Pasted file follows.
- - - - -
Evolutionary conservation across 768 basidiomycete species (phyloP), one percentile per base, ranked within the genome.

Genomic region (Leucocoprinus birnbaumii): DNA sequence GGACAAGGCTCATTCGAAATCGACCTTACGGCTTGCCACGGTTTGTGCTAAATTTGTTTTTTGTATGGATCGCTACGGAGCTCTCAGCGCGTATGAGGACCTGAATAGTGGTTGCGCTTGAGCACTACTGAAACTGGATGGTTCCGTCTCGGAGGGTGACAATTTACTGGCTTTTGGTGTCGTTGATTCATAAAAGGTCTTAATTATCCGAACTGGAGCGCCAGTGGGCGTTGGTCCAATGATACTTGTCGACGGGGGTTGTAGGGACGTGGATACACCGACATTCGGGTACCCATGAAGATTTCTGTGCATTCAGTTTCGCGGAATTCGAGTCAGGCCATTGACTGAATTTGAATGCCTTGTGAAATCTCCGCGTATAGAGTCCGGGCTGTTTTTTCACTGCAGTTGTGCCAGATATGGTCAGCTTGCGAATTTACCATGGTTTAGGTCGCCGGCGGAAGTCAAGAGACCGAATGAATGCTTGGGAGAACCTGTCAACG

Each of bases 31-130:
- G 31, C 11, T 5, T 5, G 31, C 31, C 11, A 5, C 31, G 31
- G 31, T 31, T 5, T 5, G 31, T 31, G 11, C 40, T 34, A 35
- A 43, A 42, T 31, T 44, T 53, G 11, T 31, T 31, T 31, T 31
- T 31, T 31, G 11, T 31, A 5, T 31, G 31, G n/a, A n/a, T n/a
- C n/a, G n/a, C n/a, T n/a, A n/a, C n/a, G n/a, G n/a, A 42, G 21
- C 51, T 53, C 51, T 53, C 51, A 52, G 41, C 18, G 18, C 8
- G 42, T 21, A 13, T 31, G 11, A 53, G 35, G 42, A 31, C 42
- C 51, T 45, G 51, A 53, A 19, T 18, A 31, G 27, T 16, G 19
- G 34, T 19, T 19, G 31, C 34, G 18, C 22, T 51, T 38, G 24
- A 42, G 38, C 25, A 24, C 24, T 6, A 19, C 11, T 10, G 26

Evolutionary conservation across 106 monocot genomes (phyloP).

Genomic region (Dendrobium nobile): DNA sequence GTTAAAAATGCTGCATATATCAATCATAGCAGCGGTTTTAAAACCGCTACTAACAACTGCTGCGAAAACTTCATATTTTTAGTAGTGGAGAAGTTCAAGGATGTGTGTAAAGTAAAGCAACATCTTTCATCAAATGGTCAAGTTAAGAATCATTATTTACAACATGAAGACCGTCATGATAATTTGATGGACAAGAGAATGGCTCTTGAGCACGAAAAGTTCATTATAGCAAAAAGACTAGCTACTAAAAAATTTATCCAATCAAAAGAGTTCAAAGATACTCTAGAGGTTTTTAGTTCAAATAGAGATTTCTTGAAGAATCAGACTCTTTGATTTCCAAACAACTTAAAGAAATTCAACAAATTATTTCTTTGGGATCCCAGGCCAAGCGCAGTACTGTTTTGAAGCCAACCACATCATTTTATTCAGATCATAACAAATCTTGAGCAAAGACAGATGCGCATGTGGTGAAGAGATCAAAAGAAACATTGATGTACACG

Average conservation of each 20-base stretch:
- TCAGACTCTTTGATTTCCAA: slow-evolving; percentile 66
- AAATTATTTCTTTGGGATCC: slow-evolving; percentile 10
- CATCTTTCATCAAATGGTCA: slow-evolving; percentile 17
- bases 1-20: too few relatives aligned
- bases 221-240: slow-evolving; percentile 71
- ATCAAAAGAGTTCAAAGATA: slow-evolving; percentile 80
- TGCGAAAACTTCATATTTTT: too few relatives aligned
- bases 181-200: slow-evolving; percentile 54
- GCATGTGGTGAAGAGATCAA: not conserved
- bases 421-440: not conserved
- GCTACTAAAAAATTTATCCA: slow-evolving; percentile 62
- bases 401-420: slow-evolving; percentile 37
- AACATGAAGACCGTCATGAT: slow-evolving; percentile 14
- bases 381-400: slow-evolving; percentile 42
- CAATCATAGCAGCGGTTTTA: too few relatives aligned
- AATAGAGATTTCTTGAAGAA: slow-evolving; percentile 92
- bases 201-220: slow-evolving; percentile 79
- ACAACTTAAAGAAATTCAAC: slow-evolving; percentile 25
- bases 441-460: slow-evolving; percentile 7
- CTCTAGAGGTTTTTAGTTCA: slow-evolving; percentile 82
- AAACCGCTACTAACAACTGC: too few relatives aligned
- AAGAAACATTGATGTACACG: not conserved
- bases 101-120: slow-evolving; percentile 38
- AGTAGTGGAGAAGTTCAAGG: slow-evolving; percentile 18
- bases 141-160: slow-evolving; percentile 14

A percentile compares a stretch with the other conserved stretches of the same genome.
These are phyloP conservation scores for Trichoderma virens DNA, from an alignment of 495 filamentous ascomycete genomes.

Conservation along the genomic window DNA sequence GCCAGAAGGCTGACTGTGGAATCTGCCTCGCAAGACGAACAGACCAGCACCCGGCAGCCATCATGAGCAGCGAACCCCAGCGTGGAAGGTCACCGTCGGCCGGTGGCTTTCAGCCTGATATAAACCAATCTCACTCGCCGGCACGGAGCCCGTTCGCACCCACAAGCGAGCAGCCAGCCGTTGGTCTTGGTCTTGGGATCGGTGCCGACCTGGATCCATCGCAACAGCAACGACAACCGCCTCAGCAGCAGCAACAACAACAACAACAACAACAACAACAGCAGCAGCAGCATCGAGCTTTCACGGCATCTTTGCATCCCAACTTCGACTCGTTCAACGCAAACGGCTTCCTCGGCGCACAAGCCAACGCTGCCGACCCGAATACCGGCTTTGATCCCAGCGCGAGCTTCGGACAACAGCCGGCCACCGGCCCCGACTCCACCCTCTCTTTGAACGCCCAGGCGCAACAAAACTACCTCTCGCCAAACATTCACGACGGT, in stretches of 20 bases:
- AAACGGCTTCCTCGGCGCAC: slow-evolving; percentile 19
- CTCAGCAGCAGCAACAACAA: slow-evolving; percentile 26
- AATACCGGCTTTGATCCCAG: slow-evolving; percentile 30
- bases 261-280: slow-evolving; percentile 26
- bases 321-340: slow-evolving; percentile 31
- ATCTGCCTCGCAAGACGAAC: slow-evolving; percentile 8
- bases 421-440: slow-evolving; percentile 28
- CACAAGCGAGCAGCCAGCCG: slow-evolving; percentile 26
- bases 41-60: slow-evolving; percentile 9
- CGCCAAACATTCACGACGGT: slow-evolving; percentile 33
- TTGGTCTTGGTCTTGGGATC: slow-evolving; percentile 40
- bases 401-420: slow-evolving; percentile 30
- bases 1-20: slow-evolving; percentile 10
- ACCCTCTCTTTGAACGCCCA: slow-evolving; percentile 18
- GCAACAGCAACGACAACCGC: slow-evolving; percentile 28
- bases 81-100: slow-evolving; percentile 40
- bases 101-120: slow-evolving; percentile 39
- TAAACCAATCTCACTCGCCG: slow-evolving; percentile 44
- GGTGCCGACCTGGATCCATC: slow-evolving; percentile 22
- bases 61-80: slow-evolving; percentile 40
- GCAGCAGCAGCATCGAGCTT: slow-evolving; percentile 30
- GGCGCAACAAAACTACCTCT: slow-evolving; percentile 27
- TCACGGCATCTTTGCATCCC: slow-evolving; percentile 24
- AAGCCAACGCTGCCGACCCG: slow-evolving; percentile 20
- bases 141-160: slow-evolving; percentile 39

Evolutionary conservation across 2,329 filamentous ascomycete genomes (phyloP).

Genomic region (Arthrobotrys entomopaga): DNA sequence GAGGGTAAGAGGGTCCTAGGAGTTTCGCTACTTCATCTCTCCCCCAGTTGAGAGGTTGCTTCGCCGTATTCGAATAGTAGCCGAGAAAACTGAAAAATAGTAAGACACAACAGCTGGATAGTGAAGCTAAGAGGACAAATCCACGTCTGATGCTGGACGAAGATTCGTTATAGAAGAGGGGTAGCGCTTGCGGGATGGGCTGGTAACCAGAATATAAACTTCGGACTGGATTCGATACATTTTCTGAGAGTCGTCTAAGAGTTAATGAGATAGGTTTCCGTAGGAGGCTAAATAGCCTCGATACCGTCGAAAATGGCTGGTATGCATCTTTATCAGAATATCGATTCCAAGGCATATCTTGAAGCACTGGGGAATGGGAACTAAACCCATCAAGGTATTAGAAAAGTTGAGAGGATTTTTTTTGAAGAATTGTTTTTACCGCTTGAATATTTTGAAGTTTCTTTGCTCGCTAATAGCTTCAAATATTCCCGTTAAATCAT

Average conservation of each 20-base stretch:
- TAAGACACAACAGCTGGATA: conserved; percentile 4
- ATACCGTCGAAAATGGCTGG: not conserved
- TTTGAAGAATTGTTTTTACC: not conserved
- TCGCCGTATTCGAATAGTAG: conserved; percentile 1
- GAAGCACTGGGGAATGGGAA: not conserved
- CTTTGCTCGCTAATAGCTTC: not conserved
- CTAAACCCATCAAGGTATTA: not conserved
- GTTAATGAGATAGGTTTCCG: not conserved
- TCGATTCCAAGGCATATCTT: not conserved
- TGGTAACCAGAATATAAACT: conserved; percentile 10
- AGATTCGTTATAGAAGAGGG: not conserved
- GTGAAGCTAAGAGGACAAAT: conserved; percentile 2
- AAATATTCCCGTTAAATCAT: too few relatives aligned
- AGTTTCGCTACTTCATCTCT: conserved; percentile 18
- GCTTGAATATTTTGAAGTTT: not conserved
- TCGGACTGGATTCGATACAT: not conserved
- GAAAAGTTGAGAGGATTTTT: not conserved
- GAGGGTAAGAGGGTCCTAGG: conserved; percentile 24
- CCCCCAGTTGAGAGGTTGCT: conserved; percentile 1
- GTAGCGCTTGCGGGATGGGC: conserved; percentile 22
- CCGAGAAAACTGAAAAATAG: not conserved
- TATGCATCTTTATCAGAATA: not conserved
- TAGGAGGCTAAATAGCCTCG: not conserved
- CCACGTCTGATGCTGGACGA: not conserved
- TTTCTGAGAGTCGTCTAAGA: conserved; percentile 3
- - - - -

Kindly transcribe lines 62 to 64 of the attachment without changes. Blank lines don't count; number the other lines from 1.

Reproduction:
- TAAACCAATCTCACTCGCCG: slow-evolving; percentile 44
- GGTGCCGACCTGGATCCATC: slow-evolving; percentile 22
- bases 61-80: slow-evolving; percentile 40